This makes it harder to provide assistance, helping those in need, which is the origin of human society. When the basis of a system for individual independence is the ability for each person to earn a living and become self-sustaining, reliance on others is seen as laziness—a failure to strive to maintain oneself. Consequently, the tiny cry for help is drowned out by the voices of the crowd, who accuse them of overdependence and being a nuisance.
In 2016, Hashimoto Kenji surveyed 5,631 people living within a 50 kilometers of the center of Tokyo about their work, lifestyles, and communities. His study revealed widely held expectations that, people suffering from economic hardship or less-fortunate family backgrounds, or who lacked social relationships, should not cause a nuisance to others, to an even greater extent than others were expected to do so. Japanese liberal society, which prioritizes responsibility to others and to society, labels the cry of those in need as “bothersome,” and embraces mechanisms for abandoning such people.
Non-User-Friendly Welfare Systems
A more inclusive society that provides guarantees for individuals’ livelihoods without reliance on others could mitigate social isolation. But antipathy to relying on others is also why people are reluctant to accept government support.
Japan has a social welfare system to guarantee a minimum livelihood for citizens—a practical expression of the constitutional guarantee to “the right to maintain the minimum standards of wholesome and cultured living.” This right extends to everybody living here. But the belief that it is natural to receive protection is not widespread in Japan.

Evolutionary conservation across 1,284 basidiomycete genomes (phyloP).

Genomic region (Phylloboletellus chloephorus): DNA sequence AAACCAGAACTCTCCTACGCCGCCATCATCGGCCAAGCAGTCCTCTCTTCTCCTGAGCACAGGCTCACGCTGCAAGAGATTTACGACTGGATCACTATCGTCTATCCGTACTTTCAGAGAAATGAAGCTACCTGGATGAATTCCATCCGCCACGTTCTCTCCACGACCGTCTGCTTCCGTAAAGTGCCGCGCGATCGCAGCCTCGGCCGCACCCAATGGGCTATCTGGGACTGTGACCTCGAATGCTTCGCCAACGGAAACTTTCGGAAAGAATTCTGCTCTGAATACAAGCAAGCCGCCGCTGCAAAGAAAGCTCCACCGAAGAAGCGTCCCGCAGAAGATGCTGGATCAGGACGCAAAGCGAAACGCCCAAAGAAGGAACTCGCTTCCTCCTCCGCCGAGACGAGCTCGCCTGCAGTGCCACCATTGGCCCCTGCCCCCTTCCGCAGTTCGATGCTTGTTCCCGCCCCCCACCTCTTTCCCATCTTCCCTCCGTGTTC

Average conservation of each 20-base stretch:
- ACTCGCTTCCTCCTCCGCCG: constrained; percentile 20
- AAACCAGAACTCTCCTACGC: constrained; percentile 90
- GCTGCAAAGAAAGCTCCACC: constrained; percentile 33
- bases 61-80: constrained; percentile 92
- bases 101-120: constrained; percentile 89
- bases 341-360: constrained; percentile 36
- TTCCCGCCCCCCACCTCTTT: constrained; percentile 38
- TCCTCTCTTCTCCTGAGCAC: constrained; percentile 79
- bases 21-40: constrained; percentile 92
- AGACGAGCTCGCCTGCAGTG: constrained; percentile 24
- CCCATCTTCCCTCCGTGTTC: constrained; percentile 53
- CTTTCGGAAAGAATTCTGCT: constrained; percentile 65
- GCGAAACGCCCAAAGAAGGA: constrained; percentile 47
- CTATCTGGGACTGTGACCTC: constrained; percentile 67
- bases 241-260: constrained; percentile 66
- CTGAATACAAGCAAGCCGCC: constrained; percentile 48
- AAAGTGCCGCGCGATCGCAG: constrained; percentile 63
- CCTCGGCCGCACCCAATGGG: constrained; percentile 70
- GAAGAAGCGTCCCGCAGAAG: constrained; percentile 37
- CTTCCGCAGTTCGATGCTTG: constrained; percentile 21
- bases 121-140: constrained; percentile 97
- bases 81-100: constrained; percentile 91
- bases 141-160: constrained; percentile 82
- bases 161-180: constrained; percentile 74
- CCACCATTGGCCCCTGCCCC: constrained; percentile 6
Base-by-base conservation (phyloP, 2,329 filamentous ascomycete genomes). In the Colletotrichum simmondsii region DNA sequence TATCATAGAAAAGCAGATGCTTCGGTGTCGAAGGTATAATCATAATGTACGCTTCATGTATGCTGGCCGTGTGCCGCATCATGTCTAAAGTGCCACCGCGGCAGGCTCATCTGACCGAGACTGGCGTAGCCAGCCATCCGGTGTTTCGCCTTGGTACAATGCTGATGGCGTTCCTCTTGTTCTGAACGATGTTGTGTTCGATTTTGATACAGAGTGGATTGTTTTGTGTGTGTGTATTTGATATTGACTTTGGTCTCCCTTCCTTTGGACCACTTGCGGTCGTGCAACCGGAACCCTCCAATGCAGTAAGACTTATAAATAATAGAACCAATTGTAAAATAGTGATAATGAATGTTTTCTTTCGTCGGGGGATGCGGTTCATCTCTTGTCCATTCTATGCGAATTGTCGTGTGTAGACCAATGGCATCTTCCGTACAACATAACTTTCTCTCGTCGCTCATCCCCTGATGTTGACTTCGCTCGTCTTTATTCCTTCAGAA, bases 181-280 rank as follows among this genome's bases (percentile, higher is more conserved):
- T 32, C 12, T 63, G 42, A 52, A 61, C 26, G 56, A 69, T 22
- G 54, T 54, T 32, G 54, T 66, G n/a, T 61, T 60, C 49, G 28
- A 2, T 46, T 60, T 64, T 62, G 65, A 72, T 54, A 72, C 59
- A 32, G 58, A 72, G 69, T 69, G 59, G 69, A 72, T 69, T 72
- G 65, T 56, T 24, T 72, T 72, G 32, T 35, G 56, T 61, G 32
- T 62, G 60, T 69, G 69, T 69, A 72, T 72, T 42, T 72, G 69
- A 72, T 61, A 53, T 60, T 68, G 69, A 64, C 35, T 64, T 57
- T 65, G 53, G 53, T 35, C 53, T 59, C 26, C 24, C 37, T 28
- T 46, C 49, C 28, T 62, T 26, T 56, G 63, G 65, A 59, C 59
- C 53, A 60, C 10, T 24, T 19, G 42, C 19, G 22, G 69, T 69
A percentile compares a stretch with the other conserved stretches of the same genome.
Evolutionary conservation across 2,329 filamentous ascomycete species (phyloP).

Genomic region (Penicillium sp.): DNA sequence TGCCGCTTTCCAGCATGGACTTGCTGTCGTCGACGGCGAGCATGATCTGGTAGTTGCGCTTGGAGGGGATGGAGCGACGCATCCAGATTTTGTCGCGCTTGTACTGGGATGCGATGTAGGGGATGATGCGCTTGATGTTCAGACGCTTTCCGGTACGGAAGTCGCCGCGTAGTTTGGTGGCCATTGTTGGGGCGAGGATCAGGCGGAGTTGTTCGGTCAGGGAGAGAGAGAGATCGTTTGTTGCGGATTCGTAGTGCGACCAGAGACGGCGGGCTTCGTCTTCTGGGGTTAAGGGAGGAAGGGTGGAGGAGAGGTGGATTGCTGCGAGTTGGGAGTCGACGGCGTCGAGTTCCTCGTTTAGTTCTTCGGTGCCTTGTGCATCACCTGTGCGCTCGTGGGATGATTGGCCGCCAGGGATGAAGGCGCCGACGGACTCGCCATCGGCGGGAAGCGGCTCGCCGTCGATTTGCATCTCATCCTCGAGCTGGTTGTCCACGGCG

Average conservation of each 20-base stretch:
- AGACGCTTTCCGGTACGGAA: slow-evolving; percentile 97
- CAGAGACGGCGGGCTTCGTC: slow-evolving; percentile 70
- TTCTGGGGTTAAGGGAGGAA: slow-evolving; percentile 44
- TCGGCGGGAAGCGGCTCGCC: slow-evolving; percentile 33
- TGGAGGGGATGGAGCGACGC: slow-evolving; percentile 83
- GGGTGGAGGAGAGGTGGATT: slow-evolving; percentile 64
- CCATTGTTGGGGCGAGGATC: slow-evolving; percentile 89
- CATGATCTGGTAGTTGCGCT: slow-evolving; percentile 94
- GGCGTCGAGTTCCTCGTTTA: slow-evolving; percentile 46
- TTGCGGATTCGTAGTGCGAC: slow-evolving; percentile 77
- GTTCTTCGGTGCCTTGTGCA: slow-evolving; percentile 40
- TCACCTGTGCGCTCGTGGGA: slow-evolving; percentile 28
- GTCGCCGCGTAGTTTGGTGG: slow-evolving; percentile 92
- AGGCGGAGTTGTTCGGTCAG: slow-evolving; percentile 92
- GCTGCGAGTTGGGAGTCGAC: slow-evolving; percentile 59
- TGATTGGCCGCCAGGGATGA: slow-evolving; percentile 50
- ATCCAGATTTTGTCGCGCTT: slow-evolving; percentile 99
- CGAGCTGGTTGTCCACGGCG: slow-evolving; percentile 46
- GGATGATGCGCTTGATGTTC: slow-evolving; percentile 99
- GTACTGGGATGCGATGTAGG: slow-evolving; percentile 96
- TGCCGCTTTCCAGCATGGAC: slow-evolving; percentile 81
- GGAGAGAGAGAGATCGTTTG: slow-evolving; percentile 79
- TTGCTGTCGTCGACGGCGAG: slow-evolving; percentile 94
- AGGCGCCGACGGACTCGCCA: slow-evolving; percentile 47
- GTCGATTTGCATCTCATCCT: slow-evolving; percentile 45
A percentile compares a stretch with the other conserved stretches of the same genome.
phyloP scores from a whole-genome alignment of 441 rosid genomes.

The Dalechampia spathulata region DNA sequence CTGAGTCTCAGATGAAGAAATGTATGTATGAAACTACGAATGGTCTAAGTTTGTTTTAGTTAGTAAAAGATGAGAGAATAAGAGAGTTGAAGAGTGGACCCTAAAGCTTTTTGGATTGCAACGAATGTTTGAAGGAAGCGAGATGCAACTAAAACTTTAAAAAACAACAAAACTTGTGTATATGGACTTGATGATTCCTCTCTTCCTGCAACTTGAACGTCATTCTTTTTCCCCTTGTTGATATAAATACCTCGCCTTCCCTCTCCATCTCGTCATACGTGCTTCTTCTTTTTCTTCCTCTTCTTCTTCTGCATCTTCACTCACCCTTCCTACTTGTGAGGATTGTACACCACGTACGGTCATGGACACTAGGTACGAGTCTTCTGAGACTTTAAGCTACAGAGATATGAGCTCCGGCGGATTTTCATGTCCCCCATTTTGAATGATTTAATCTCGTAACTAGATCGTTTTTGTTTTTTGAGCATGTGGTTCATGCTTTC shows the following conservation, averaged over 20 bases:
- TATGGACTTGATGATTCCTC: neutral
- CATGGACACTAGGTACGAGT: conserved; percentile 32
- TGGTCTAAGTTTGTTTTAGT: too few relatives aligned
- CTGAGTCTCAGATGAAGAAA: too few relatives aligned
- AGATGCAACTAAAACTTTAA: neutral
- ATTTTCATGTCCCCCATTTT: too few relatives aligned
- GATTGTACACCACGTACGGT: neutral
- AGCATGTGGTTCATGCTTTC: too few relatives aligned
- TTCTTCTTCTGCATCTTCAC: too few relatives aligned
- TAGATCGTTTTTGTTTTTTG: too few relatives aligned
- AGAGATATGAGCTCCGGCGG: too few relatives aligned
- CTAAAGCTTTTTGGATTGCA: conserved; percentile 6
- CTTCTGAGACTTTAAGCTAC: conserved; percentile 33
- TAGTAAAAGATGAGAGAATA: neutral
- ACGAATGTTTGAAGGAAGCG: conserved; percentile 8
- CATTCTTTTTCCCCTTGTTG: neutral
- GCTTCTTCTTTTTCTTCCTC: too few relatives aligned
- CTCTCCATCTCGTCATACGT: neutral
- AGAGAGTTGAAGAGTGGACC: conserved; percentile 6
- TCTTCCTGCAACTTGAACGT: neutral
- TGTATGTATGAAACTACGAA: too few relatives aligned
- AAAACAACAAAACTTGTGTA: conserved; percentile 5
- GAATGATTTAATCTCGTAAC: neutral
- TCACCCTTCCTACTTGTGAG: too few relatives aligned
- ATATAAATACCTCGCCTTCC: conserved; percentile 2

Even with efforts to encourage those in need to seek assistance, some feel that the one thing they never want to receive is welfare. There are also many instances where people receiving welfare are subject to criticism. The cause is the taboo of causing a nuisance to others.
Social welfare is, of course, funded from taxes, and can therefore be seen as a system for mutual assistance that we are all entitled to, where greater society protects the minimum standards of living. But those with a less generous perspective believe that a social welfare system burdens taxpayers to assist people who are unwilling or unable to make sufficient effort to support themselves. From the viewpoint of those shouldered with the burden, people receiving social welfare may be seen as a nuisance. Instances of criticism or bullying of welfare recipients cause many to obstinately refuse welfare.
The people who reluctantly turn to Japan’s welfare system, meanwhile, have been forced into unavoidable circumstances through no intention of their own. Japanese emphasis on individuals’ responsibility to people around them and to society gives a deeply negative connotation to seeking assistance from the government or others, making it hard for people to rely on external aid.
The Result: Social Isolation
Respect of the individual and of freedom entails restrictions, which forges a particular type of society. Japan may appear to be a free society, but conscious avoidance of causing nuisance to others imposes strong constraints on individuals. During the COVID-19 pandemic, people in Japan autonomously wore masks and regulated their behavior, even without the imposition of harsh restrictions, avoiding widespread infection. This helped the nation achieve what the United States and European countries could not. But on the flip side, people who do not abide by the rules—and even those infected with COVID-19—were seen as causing a nuisance to general society.
The high incidence of loneliness and social isolation in Japan is the price paid for the order and discipline provided to society through the tendency to preference individuals’ responsibilities toward others and to society over their own rights.
(Originally published in Japanese. Banner photo © Pixta)